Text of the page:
Following several repeat, and loud, warnings that sales are slowing down, moments ago Elon Musk did not disappoint and reported results that missed substantially on both the top and the bottom line, with non-GAAP EPS of (1.02) nearly twice as bad as what consensus expected.
Q2 results missed on both the top and bottom line:
- Revenue $1.56B vs. $1.63B est
- EPS ($1.02) vs. ($0.56) est
But while the adjusted, non-GAAP financials (even revenue) have never mattered for this most hyped stock ever, the reason why the stock is up in the after hours, is because TSLA announced Q2 deliveries of 14,402 which were just fractionally better than what Musk had warned a month ago, when he guided down to 14,370. So TSLA basically beat the downward revised guidance.
This is how Musk explained the poor Q2 output:
We delivered fewer cars in Q2 than originally planned as a result of our steep production ramp, which resulted in almost half of Q2 production occurring in the final four weeks of the quarter. Given inflection points in the production ramp and firm shipping cutoffs, shifting production by even a short period of time had a disproportionate impact on the number of cars that were delivered by quarter end
So... Tesla delivered fewer cars because it was producing more cars? Got it.
The company also announced that "production and demand on track to support 50,000 deliveries in 2H 2016", although that is far from suggesting there is demand to fill that supply.
Something else notable: while Model S prices rose modestly, the average Model X price is now declining:
Model S average prices increased 3% sequentially, due to higher option take rates and the modest price increase associated with the Model S refresh. Model X average prices were more than 15% higher than for Model S, despite declining sequentially as mix shifted away from Signature Series variants.
Here is the visual breakdown of the results:
From the report:
In Q2, we delivered 14,402 new vehicles consisting of 9,764 Model S and 4,638 Model X, which was slightly higher than what we stated in our July announcement. Model S remains the market share leader in North America and Europe among all comparably priced four-door sedans, and Model X is quickly gaining ground against similarly priced SUVs in all regions.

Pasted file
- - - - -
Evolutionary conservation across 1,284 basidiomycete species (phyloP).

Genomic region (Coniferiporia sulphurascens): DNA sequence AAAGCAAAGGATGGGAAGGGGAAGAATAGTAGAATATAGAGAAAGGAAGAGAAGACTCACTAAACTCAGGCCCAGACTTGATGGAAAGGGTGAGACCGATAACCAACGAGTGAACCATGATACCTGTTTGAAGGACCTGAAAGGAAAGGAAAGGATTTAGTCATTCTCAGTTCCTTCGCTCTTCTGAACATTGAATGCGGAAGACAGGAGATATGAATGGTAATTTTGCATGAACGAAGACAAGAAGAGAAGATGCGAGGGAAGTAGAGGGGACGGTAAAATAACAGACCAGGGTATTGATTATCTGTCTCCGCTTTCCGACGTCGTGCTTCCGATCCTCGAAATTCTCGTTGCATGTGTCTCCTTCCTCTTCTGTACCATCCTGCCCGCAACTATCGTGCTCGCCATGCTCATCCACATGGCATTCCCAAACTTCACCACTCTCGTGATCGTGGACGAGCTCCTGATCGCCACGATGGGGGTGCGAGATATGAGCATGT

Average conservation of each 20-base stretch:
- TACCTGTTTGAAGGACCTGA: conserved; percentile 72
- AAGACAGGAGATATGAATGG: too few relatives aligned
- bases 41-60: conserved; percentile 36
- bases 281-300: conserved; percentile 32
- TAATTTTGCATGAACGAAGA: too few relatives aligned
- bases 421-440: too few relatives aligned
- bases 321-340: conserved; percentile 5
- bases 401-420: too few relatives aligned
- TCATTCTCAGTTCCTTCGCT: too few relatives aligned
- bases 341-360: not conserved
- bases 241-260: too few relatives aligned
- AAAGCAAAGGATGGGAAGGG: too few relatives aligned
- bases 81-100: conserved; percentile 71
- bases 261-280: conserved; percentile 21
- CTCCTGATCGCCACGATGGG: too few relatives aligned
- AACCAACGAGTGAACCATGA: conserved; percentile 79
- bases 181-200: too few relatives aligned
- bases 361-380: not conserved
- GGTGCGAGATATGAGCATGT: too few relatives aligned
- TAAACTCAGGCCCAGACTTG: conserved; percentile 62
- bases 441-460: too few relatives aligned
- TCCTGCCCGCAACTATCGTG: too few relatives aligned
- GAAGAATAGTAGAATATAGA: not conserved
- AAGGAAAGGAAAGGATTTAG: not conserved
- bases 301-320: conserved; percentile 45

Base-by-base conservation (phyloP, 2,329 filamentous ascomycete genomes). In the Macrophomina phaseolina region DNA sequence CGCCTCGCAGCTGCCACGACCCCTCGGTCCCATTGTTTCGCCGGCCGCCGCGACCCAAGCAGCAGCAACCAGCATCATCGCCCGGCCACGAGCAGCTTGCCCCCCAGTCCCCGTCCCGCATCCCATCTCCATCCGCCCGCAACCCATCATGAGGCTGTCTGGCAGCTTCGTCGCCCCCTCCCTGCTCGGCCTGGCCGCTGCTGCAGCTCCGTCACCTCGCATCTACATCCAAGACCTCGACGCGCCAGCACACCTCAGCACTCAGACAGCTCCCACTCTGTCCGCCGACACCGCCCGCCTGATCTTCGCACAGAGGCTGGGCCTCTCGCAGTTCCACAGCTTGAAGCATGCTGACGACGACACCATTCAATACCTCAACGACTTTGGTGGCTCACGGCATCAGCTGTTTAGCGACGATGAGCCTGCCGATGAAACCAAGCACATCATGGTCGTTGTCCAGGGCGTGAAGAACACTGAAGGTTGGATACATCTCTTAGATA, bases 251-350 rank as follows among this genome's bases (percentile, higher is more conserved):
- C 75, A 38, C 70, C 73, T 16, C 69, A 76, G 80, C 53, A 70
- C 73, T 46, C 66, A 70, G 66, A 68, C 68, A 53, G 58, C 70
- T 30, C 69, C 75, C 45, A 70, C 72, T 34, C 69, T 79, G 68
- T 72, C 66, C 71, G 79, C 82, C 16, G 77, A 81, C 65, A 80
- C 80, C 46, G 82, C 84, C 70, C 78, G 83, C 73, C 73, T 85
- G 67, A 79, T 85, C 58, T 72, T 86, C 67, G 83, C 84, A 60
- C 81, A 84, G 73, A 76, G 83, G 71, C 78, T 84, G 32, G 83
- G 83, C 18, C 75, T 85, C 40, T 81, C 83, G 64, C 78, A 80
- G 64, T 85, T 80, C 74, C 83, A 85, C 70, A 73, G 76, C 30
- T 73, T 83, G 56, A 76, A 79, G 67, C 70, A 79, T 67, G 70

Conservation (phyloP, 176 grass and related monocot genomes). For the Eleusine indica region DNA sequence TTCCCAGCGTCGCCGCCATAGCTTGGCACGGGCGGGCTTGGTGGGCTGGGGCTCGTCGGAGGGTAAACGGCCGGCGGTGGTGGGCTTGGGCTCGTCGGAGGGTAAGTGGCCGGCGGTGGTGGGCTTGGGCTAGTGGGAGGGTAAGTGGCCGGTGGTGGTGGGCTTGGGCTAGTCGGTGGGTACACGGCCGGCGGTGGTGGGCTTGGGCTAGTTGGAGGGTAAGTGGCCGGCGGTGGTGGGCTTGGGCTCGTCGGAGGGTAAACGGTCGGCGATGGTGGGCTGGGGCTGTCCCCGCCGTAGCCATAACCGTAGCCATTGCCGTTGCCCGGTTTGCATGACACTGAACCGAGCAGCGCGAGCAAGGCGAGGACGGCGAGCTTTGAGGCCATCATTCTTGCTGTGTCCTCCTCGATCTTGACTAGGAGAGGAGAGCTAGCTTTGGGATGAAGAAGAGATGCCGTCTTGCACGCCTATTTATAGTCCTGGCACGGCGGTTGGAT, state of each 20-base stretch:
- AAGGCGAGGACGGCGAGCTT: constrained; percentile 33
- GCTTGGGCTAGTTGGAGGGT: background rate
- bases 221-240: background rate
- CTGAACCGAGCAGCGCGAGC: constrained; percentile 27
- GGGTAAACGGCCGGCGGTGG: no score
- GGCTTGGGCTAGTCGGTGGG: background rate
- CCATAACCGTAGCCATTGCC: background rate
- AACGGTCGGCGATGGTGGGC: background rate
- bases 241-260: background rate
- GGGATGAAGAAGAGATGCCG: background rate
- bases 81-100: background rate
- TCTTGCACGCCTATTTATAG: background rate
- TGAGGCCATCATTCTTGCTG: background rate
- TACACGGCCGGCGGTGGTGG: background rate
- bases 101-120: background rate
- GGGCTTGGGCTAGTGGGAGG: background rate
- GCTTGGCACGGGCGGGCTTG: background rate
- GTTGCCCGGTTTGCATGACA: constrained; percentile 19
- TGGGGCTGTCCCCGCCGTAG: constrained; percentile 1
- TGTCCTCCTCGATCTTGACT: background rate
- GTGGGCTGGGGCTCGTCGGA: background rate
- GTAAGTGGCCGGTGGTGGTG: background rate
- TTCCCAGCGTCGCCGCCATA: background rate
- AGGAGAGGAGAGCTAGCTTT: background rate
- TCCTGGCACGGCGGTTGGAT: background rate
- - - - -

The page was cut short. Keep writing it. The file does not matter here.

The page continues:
An interesting highlight in the outlook, in which Tesla notes that it has reached its funding limit with a banking partner:
We anticipate that direct leasing will rise from 8% of deliveries in Q2 to about 15% of deliveries in Q3, as we have reached our funding limit with a banking partner. We anticipate adding new partners that will allow us to fund our planned growth in the future. We recognize revenue on directly leased deliveries as cash is received over the lease term of typically three years, on both a GAAP and non-GAAP basis.
Why is that a problem? Because as Tesla admitted, as part of its operating cash flow, it commingled receipts from deposits for the Model 3, which have been estimated to be around $300 million.
Our GAAP cash flow from operations during the quarter was $150 million, which included the receipt of Model 3 deposits. After adding $143 million of cash inflows from vehicle sales to our bank leasing partners, our cash flow from core operations was nearly $293 million.
If one nets out the $300 million in one time deposit receipts from the reported $150 million in cash from operations and subtacts $295 million in Capex, the result is another quarter in which TSLA burned nearly half a billion dollars.
Despite having $3.3 billion in cash as of June 30 (after the most recent $1.7 billion capital raise) we expect Musk to come asking for another $1-2 billion shortly. After all he has insane growth "projects" to fund.
Despite the disciplined pace of capital spending in the first half of this year, we still expect to invest about $2.25 billion in capital expenditures in 2016, in support of our accelerated production plan for Model 3.
Finally, expect cash burn to really pick up going forward because as the company warns, "total non-GAAP operating expenses should increase sequentially in Q3 and Q4, and we now expect full year 2016 total non-GAAP operating expenses to increase by about 30%. The increases come from engineering, design, and testing expenses related to Model 3 supplier contracts, and higher sales and service costs associated with expanding our geographic presence."
Then again, since no fundamentals matter for the stock, which continues to be driven only and entirely on hype as it burns billions upon billions, we fully expect TSLA stock to surge in the afterhours on the latest algo attack and short squeeze. For now, however, the stock is unexpectedly calm.